Or…How a Waitress from Joisey Found her Power—and USED IT!
By Grace Bennett
Real estate mogul and ‘Shark Tank’ celebrity Barbara Corcoran opened a talk at Westchester Community College in May opining about the one person who may have figured as her most prominent influence: Her mother.
“My mother ran our household like a boot camp. You didn’t dare cross her,” Barbara said, also pointing out her “phenomenal organizational abilities” managing a family of ten children in a modest, two bedroom apartment in New Jersey.
Barbara also related that her mom was uncanny at “nailing” each of her kid’s “gifts,” including dubbing her brother as “the kid who could dance.” Noted Barbara: “Tom is now a ballet dancer for Alvin Ailey.” As for Barbara herself, her mom aptly declared her daughter’s gift: “a wonderful imagination.”
Another pivotal figure was an older (by ten years) and charming fellow named Ramon Simon who showed up at a Jersey diner one day where Barbara was waitressing (after receiving straight Ds in high school!) Apparently girlfriend hunting, “Ramon chose me over another waitress, ‘Gloria,’ a stacked dead ringer for Dolly Parton,” said Barbara. “Men would line up to catch a glimpse of her.” The experience taught Barbara early on that “men are just as attracted to the great white virgin as they are to the bombshell.”
Ramon and she ran off to the city–causing a major rift with mom…“She hated him; it broke my mother’s heart,” she said. For seven years, Ramon and she worked building up a business until mom’s intuition bore fruit. Barbara said Ramon announced he was leaving Barbara for their secretary. Barbara was devastated. The breakup, she said, and Ramon’s own cruel declaration, “You know, you will never survive without me,” steeled Barbara to prove him wrong and employ the imagination her mom was so clear about. “One day, I found my power,” she said, and set up an office with a meager $1,000, calling it, simply, “The Corcoran Group.”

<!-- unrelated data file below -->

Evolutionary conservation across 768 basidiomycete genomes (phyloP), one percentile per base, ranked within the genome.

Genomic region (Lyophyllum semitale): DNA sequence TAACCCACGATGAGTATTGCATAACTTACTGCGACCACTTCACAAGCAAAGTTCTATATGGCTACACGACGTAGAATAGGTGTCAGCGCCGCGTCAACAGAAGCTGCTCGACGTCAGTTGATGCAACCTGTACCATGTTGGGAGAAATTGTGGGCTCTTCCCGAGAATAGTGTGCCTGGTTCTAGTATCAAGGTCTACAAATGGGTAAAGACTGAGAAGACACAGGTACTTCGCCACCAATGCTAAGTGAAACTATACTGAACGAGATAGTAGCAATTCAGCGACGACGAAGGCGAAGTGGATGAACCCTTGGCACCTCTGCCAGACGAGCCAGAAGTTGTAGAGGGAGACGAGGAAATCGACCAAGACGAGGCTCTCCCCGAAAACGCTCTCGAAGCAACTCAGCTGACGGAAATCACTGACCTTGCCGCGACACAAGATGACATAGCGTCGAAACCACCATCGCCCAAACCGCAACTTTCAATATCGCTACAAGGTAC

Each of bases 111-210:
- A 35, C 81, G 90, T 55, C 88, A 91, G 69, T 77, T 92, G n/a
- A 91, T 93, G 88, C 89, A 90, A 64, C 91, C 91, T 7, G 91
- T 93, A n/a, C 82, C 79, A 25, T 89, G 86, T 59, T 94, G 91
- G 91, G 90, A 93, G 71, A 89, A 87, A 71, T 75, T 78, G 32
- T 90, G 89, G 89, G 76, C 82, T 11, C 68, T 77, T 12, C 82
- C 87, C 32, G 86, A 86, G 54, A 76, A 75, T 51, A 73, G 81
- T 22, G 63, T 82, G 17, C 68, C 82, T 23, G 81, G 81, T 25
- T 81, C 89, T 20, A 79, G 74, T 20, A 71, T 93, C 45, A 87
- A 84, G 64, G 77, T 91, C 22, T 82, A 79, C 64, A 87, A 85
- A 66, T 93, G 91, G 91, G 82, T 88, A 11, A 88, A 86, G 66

Through the ups and downs of the market, Barbara would adapt accordingly. “I would just think of Ramon laughing at me.” She proved him dead wrong when she sold the company for a whopping $66 million.
A key wisdom gleaned from years of successful real estate selling and marketing: “Perception creates reality.” On a hunch, in the Corcoran Group’s early days, Barbara sent her now landmark “The Madonna Report,” to media outlets, hungry, she said, for facts and figures in a record low NYC market.
“I knew nothing about Madonna,” she laughed. Still, a producer invited her to appear on TV as an expert right away. From that point on, Barbara’s name, as she put it, “rose to the top of the food chain…If you can be the person churning out the numbers on a constant basis, they will call you their drug supplier!” Another secret to Barbara’s success was differentiating between “expanders” and “containers” at work. She looked for the ying to her yang, and found it in a woman named Esther, a clear “container,” who kept Barbara on task and organized.
She advised attendees to also get better, not just at hiring, but also at firing, and warned about the dangers of “dead wood” to any company’s bottom line. But showing a softer edge too, Barbara added that she also prided herself on personally coaching fired individuals on careers they were perhaps better suited for.
Finally, she described a culture of sheer fun in her company “that made us the company you wanted to be in.”
“Fun is the most underutilized tool in business,” she said, and builds camaraderie “even amongst the most competitive real estate agents.” To that end, she would routinely organize outings, “the wackier and more shocking, the better,” she said.
Barbara’s final pointer was encouraging hiring persons who are “great at failure. I look for the people who can take a hit and get up again. They don’t spend time feeling sorry for themselves.” And there you have it…a condensed version of Barbara’s secrets to success. The gathering ended with many hungry for more, and lining up to purchase a copy of her hot, new book, Shark Tales.
Grace Bennett is Publisher and Editor of The Inside Press, Inc., dba Inside Chappaqua and Inside Armonk magazines since 2003. She has spent the last four years successfully publishing in a down print market.